Home » E-Learning » Accessibility » It is well known that the average quality of websites is poor, “lack of navigability” being the #1 cause of user dissatisfaction

It is well known that the average quality of websites is poor, “lack of navigability” being the #1 cause of user dissatisfaction


Fig. 1. A model for professional development of e-learning (JISC, 2010)

It is well known that the average quality of websites is poor, “lack of navigability” being the #1 cause of user dissatisfaction [Fleming, 1998; Nielsen, 1999].

Should a link from a reference that gives dated commentary such as this be given in a contemporary piece of e-learning on accessibility?

My frustrations may be leading to enlightenment but when a subject such as e-learning is so fast moving it is laughable to find yourself being referred to commentary published over a decade ago, and so potentially first written down 13 years ago.

At times I wonder why the OU doesn’t have a model that can be repeatedly refreshed, at least with every presentation, rather than every decade when the stuff is replaced wholesale. They need a leaner machine – or at least the Institution of Educational Technology does.

I did H807 Innovations in e-learning in 2010 – it has now been replaced by H817 – at times H807 told me LESS about innovations in e-learning that I picked up myself working in the industry creating innovative online learning and development in 2000/2001 while the tutor struggled with the online tools.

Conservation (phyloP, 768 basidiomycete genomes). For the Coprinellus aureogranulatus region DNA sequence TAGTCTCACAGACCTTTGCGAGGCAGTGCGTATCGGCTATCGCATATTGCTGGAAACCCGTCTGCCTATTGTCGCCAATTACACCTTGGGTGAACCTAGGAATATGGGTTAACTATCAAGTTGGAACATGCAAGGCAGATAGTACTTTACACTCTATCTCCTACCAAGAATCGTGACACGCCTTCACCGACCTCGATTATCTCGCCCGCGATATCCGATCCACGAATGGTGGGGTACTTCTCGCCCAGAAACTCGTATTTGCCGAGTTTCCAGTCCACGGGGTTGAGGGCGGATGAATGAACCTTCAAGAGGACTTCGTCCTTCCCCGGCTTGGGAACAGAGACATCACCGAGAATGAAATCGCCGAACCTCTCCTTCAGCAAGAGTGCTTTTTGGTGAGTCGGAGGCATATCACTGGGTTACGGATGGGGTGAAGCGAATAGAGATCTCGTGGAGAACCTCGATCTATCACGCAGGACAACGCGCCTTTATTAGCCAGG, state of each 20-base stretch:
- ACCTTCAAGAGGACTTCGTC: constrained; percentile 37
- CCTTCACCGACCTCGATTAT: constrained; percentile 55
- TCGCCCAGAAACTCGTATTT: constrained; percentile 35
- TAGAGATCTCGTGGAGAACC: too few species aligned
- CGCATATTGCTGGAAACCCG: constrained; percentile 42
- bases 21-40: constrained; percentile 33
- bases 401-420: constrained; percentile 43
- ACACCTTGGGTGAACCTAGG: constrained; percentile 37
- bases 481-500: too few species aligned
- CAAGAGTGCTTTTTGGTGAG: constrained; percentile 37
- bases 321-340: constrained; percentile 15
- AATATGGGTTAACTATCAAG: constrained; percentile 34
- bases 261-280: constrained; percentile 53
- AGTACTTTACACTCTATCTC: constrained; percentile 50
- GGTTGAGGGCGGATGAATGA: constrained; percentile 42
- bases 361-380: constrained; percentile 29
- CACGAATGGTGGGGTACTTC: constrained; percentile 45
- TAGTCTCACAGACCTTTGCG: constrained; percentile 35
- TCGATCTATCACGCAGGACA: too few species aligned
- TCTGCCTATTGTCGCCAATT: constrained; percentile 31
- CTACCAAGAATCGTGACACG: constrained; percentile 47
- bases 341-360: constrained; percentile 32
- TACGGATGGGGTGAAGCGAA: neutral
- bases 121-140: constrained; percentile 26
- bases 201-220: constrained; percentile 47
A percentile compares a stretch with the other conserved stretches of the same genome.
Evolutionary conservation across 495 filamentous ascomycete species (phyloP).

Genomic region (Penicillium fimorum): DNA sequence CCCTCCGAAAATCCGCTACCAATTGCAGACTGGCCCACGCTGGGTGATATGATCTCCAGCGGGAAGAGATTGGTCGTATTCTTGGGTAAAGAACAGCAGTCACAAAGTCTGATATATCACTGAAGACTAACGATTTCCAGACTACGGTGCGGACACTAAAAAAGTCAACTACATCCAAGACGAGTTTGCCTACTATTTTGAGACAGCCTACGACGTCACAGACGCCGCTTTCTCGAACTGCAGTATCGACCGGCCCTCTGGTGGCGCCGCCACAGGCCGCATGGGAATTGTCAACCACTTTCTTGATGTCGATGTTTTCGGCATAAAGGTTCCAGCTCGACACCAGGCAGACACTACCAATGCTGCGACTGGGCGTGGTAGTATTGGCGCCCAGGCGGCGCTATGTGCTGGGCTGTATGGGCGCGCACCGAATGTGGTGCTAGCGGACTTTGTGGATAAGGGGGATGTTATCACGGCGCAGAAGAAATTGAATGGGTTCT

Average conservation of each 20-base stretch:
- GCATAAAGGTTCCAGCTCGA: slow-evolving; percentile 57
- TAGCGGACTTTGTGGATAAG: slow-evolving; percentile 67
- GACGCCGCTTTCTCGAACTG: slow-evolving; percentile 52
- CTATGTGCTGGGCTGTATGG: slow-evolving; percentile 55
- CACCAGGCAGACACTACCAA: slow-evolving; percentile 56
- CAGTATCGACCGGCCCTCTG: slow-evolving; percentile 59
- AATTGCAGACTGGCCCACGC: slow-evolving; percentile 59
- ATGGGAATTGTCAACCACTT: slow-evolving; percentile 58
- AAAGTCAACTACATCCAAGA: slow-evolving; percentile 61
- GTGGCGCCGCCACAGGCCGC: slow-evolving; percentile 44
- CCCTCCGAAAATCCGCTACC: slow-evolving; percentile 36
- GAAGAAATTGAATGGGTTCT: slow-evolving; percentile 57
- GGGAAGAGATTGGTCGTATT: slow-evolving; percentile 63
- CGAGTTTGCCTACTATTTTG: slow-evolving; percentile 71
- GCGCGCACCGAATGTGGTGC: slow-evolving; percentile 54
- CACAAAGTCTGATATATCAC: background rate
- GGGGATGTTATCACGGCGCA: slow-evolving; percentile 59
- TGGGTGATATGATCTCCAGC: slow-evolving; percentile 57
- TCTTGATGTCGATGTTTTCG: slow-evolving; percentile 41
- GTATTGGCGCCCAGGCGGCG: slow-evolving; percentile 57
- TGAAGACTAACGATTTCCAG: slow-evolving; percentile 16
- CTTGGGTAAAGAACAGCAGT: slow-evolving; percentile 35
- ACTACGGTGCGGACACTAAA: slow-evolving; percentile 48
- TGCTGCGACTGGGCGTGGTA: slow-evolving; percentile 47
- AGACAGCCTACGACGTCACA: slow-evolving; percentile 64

Here we go again, not from the resource, but from someone cited in it :

In 1999, in anticipation of Special Educational Needs and Disability Rights in Education Bill (SENDA), funding was obtained to employ a researcher for 2 days per week over a 6 month period to produce a concise usable guide to the factors which must be taken into account in order to produce accessible online learning materials.

I don’t want to know or need to know – all of this should be filtered out.

There needs to be a new model for publishing academic papers – quicker and perishable, with a sell-by-date.

In fairness, in this instance, I am quoting from a reference of a 2006 publication that is a key resource for H810 Accessible Online Learning. But I have now found several specialists cited in Seale’s publication on accessibility who say very different things in 2007 and 2011 respectively compared to how they are referenced in papers these two wrote in 1996 and 2001.

For example, compare these two:

Vanderheiden, G. C., Chisholm, W. A., & Ewers, N. (1997, November 18). Making screen readers work more effectively on the web (1st)

Vanderheiden, G. C.(2007) Redefining Assistive Technology, Accessibility and Disability Based on Recent Technical Advances. Journal of Technology in Human Services Volume 25, Issue 1-2, 2007, pages 147- 158

The beauty of our WWW in 2012 is that a few clicks and a reference can be checked and the latest views of the author considered, yet the module’s design doesn’t instigate or expect this kind of necessary refreshing.

The other one to look at is:

Stephanidis et al. (2011) Twenty five years of training and education in ICT Design for All and Assistive Technology.

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